Britain and the United States were at loggerheads as late as the Civil War (1860-65), and perhaps even shortly thereafter.
They became allies around the turn of the 19th and 20th centuries. This was because of the rise of the Eurasian "Heartland," and of the so-called "Heartland Theories" put forth by people like Britain's HJ MacKinder (in 1904), and his German counterpart, Karl Haushofer.
Early industrialization had given a head start to "Atlantic" powers such as Britain, France, and even the United States, in the nineteenth century race for world power. But by about 1900, countries like Germany and Russia, in what was then the "heartland" of the Eurasian land mass were catching up in industrialization, and they had more people than two of the three aforementioned Atlantic powers by 1900.
At that time, the "heartland" of the "world island" (the Eurasian continent) consisted of 1) modern Russia, 2) modern Eastern European states such as the Baltics, Berlarus, Poland, the Baltics and the Ukraine, and 3) "central Europe," including Germany, Austria, ethnic Germans of the Czech Republic, and possibly Italy (in the Triple Alliance prior to World War I, and the Berlin-Rome Axis of World War II). Note that the last reference to central Europe is my contribution, and not part of the original Mackinder thesis. Despite being vastly different in size, the three components of the "heartland" have similar populations; 140 million Russians, about the same number of Eastern Europeans, and 150 million Germans and Italians.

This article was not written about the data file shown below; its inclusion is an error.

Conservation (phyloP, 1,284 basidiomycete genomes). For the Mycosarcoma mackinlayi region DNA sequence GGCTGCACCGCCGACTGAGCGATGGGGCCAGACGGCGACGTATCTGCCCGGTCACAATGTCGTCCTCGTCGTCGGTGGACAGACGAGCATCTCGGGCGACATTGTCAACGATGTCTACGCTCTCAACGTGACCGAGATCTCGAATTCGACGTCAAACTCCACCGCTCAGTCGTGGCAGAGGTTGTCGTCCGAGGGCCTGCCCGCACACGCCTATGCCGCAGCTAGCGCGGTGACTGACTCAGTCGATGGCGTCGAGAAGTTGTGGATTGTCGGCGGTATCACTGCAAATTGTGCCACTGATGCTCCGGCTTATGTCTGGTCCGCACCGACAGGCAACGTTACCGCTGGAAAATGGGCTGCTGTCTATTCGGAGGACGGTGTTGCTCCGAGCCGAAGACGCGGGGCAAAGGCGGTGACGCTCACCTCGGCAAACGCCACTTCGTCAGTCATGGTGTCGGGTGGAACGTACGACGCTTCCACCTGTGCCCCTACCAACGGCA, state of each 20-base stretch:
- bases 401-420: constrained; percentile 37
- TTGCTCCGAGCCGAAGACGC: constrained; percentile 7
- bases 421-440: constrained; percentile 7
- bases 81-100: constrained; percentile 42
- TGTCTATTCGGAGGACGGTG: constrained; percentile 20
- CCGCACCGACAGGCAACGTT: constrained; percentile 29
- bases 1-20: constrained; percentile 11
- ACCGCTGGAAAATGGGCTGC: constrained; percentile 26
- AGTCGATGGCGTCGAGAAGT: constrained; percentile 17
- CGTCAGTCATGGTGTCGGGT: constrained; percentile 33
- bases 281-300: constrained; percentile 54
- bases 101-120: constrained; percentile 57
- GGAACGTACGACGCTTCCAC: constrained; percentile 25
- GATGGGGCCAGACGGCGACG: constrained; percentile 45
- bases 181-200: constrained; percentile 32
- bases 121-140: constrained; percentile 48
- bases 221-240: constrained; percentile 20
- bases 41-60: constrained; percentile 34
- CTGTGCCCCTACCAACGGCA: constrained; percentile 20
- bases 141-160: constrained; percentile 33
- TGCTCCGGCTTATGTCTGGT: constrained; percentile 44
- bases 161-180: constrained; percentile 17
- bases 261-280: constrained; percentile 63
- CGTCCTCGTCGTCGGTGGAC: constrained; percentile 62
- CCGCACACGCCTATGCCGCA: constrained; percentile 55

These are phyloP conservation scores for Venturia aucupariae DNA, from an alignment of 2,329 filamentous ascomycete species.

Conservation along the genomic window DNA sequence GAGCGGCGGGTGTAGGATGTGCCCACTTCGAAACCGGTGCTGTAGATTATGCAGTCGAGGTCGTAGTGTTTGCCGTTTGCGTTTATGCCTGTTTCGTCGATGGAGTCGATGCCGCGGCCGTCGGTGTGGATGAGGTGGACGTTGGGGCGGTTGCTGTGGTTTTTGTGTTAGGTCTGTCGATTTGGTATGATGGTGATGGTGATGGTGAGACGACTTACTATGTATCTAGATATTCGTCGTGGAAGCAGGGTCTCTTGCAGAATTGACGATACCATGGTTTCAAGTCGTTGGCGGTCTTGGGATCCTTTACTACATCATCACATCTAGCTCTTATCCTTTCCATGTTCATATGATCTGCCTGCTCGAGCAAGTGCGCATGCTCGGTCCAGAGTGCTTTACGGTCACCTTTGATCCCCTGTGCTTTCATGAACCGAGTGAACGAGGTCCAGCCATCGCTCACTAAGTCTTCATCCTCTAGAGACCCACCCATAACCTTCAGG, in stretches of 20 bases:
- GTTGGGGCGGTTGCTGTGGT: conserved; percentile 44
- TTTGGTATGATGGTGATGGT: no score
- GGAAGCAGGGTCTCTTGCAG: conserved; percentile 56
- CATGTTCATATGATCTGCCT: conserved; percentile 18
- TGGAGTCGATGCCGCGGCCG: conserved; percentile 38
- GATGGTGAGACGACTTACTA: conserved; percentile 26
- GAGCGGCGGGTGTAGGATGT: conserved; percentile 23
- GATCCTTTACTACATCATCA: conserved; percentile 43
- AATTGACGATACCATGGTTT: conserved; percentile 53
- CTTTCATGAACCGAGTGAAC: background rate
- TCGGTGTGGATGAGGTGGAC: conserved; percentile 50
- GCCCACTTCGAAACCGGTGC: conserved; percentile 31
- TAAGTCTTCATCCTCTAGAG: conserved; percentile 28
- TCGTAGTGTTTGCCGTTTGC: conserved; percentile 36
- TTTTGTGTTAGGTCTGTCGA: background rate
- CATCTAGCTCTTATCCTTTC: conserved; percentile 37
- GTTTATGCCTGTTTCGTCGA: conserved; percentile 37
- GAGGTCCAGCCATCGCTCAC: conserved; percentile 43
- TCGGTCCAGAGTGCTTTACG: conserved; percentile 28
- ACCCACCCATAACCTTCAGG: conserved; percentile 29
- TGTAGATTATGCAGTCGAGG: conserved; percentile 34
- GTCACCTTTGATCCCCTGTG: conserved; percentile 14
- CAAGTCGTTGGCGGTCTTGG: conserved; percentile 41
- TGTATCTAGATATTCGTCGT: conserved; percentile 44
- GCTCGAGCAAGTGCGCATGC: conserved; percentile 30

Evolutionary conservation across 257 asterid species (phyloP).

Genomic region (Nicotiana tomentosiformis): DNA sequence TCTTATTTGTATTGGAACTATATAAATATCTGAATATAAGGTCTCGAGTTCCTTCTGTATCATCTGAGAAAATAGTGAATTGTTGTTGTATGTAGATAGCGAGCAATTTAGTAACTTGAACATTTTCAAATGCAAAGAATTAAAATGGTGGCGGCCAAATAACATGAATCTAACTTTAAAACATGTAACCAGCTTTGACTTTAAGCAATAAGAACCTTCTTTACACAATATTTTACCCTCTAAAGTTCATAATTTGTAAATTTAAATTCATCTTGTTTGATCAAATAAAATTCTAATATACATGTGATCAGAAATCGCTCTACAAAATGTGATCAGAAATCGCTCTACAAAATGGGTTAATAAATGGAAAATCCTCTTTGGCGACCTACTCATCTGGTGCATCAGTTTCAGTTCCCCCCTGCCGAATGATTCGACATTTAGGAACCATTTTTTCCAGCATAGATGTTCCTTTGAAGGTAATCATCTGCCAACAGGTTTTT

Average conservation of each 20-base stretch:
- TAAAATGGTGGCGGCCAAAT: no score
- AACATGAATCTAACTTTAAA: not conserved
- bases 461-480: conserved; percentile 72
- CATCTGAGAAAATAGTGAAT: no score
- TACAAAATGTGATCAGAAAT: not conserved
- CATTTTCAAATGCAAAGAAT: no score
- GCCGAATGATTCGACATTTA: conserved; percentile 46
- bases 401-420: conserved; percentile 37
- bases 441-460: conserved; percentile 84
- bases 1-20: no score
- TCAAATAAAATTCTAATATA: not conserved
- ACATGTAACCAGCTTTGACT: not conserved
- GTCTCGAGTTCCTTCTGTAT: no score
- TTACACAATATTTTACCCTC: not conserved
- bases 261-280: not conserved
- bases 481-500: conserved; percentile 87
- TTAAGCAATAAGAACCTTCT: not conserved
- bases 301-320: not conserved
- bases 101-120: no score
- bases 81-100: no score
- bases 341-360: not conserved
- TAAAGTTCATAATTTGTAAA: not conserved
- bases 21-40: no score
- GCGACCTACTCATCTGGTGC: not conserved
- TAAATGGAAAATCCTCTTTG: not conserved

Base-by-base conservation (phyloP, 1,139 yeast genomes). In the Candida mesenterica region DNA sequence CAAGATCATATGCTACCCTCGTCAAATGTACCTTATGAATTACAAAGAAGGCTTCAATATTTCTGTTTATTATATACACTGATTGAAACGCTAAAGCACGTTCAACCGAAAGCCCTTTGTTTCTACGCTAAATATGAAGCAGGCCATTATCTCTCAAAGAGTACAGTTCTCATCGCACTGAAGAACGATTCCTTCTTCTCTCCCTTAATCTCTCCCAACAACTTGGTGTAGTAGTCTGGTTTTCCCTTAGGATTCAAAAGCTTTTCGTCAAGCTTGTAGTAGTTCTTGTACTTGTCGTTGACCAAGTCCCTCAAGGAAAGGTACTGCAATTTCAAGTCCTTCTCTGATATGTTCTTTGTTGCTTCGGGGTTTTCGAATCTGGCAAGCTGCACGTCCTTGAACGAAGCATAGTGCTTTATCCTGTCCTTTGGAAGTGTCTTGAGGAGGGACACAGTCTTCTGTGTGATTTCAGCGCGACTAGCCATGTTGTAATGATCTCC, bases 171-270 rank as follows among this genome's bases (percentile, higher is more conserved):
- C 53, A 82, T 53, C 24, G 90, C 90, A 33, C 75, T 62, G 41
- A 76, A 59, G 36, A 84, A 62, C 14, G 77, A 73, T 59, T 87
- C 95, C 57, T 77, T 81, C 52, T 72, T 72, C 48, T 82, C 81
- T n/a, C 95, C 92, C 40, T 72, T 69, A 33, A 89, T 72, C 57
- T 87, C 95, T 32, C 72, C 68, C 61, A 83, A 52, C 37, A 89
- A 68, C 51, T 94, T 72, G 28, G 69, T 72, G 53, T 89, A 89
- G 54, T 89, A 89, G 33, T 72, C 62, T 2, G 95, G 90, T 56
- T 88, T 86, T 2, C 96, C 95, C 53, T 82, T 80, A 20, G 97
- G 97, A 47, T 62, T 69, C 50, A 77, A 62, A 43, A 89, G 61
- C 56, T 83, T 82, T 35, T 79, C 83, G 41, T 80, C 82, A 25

To use a "modified" form of Mackinder's thesis, whichever power, Germany or Russia, controlled eastern Europe would dominate the combined "heartland." Control of the "heartland" by one or the other (or both in alliance) would lead to the domination of "world island," and control of "world island" could lead to the domination of the world--unless the other "islands" joined forces against them. North and South America were "united" by the Monroe Doctrine, and after 1900, England was eager to cater to the United States. England also made an alliance with Japan in 1902, and had Australia, the last big "island," as a Commonwealth country.
Germany came close to crippling Russia (and capturing Eastern Europe) in World War I, except for the defeat by the Western Allies. Early in World War II, Germany presented the specter of a true "Axis" (according to William L. Shirer in the Rise and Fall of the Third Reich), that would include Germany, Italy, Soviet Russia, and Japan. The object was to divide the lands on the "periphery" of "world Island," with Russia getting a warm water port in modern Iran or Pakistan (and a "corridor" thereto); Germany getting everything west of it, and Japan getting China, India and Southeast Asia to the east. Only Russia upset this plan by demurring; she wanted the Middle East in exchange for letting Germany dominate Europe.